“It seems as though we’ve had ‘two Georgias’ for quite a while,” Bunn said, using a political phrase that’s been around more than two decades. One of the Georgias consists of the mostly urban and suburban counties that attract the most new residents, jobs and investments. The other Georgia is the rest of the state.

Cagle told the assembled business leaders that one of his top priorities this legislative session is “a comprehensive regulatory reform task force that will recommend reducing the unnecessary regulations that cost us jobs and make us less competitive in the marketplace.”

Ralston said he plans to work on issues that will move the state and its economy forward.

He’s pitching a new state commission on transit governance and funding. That does not just apply to the subway in Atlanta. MARTA is only the biggest of dozens of transit agencies statewide.

Ralston said Georgia must do more to mitigate road congestion, move freight and attract companies. Transit can help in all three areas, he said.

From the AJC Political Insider:

[T]he governor took a victory lap at the Georgia Chamber’s Eggs & Issues breakfast, proclaiming the state’s 10-year, $11 billion transportation plan an early success and trumpeting the state’s pro-business accolades.

He told the crowd of hundreds of politicians, executives and lobbyists the state’s rainy day reserve fund has now exceeded $2 billion and will likely hit $2.5 billion when he leaves office in two years. But he warned that the state’s 3.6 percent budget growth this year still leaves little room for maneuvering.

“Eighty-three percent of our budget is growth-mandated and required spending,” he said. “That leaves only 17 percent of our budget for discretionary spending – a difficult circumstance when one considers all the demands and desires of how that limited money should be spent.”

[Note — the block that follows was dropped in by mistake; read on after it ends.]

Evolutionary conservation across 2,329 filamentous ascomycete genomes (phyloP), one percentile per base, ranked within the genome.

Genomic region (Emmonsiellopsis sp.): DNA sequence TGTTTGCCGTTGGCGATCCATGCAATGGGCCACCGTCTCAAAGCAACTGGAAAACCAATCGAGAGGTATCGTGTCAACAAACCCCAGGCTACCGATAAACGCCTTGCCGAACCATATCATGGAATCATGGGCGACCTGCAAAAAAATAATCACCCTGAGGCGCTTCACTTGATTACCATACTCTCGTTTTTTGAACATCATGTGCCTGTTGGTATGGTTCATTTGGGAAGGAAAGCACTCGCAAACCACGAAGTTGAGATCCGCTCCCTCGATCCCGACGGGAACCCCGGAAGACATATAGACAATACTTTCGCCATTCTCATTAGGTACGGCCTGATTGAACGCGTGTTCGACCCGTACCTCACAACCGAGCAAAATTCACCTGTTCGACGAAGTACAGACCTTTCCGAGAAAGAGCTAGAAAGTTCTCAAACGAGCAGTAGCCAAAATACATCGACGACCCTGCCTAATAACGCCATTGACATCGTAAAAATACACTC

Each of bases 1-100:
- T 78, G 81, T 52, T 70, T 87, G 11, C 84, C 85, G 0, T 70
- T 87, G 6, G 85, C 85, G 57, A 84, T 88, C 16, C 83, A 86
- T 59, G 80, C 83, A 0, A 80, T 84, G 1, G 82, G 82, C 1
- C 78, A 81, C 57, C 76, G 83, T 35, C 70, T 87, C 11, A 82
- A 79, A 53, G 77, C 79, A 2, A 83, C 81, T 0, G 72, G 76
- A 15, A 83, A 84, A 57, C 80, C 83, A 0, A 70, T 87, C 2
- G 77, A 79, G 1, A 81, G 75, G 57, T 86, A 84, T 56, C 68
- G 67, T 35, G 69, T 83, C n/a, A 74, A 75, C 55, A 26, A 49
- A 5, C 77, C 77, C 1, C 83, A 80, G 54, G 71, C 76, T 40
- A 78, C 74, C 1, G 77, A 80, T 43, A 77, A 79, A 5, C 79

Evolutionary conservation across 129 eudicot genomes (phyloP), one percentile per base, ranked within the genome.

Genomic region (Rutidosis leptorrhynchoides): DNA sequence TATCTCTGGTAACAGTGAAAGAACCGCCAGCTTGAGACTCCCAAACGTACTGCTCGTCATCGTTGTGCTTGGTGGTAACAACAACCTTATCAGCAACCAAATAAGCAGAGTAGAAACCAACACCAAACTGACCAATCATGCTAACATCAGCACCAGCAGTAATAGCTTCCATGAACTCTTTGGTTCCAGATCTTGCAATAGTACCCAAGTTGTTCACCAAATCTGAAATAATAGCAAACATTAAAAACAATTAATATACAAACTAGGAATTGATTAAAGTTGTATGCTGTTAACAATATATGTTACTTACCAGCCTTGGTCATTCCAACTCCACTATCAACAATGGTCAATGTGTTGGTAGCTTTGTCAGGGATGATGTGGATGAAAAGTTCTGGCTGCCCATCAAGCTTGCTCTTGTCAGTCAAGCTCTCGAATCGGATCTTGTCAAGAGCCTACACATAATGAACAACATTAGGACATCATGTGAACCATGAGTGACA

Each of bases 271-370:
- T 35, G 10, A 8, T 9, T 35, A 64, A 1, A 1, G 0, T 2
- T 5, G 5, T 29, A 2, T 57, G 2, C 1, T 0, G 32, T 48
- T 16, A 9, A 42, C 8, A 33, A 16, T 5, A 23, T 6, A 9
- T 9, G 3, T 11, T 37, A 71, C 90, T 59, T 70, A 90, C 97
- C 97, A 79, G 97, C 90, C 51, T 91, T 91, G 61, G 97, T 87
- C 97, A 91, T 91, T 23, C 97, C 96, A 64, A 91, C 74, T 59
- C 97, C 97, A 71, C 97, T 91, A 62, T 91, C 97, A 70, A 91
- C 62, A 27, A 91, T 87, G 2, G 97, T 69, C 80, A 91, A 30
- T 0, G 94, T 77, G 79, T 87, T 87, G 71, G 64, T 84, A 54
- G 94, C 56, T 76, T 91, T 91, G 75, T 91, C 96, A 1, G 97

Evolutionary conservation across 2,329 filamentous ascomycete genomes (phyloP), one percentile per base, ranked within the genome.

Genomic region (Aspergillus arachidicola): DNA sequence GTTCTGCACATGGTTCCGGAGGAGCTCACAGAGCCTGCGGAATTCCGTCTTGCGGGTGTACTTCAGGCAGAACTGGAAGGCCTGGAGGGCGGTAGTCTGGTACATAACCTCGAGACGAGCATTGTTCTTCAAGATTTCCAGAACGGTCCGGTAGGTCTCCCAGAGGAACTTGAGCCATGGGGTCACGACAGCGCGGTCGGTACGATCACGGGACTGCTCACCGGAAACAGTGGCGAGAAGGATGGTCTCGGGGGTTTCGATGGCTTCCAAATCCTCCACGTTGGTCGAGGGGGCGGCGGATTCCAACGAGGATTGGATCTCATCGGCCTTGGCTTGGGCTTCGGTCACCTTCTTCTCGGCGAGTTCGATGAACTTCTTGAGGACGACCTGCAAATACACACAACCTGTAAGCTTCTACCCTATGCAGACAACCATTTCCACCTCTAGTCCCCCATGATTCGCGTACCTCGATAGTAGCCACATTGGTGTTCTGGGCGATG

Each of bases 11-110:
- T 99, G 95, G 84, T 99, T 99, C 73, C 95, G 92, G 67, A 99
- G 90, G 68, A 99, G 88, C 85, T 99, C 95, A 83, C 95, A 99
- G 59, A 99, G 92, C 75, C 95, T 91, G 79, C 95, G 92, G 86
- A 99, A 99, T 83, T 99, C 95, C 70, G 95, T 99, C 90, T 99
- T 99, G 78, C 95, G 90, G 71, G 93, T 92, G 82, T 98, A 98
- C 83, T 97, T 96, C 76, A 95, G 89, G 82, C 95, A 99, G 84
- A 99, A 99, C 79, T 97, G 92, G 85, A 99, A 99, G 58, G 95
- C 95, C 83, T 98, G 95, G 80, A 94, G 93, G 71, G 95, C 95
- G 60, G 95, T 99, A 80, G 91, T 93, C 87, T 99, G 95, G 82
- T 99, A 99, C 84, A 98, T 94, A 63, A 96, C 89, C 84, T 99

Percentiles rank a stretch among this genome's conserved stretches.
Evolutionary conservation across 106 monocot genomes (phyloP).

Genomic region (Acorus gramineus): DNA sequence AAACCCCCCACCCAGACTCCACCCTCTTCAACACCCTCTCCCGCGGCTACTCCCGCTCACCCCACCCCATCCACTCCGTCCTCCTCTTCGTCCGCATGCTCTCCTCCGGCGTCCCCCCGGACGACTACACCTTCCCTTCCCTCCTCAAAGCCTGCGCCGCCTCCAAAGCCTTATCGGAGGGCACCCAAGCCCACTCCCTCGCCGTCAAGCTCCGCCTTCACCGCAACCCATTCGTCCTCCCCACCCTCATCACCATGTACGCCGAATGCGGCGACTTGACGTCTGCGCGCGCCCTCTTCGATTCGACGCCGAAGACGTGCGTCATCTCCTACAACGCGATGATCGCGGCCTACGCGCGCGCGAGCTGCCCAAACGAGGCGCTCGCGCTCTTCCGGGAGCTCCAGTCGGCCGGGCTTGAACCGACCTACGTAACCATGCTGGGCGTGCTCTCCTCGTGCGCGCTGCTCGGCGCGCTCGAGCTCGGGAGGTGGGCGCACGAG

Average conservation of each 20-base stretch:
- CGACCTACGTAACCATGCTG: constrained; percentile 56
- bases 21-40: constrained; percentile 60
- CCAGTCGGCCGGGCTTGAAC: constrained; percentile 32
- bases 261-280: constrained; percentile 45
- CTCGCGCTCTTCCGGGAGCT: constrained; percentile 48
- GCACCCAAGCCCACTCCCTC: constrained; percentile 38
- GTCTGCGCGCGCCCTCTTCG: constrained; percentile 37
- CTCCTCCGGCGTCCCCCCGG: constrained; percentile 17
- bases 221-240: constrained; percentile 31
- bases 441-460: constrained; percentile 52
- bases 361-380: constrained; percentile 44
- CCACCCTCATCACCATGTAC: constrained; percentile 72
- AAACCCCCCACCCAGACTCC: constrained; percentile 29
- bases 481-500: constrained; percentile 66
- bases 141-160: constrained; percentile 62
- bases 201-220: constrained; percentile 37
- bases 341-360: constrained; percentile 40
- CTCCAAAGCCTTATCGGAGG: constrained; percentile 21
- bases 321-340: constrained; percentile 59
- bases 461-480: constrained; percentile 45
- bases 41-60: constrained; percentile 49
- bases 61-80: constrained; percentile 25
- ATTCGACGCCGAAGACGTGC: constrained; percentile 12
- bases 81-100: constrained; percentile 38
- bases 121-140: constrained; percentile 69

He outlined a new Georgia Cyber Innovation and Training Center, which he called “another tool in our arsenal for security and economic development.”

 WJCL-TV spoke to Savannah-area legislators about their priorities for the Session.

“There’s a lot of excitement this year. I just see a whole lot of people with all of the enthusiasm and dreams that I had whenever I started 20 years ago,” said Rep. Stephens.

He says this year, he wants to see funding from HB 170 be used to speed up existing road projects in the Savannah area.

“We bit the bullet. Now we have to find tune it a little bit just to make sure that everybody gets the projects done and they get them done on time and alleviate some of the traffic problems,” said Rep. Stephens.

State Senator Ben Watson says he wants to see that new transportation funding be used to expand the roadway and railroad systems at the Port of Savannah.

“This is important for the businesses and the business community and that goes to jobs and the economy in the state of Georgia and in Chatham County, and Bryan and Effingham and Liberty,” said Senator Watson.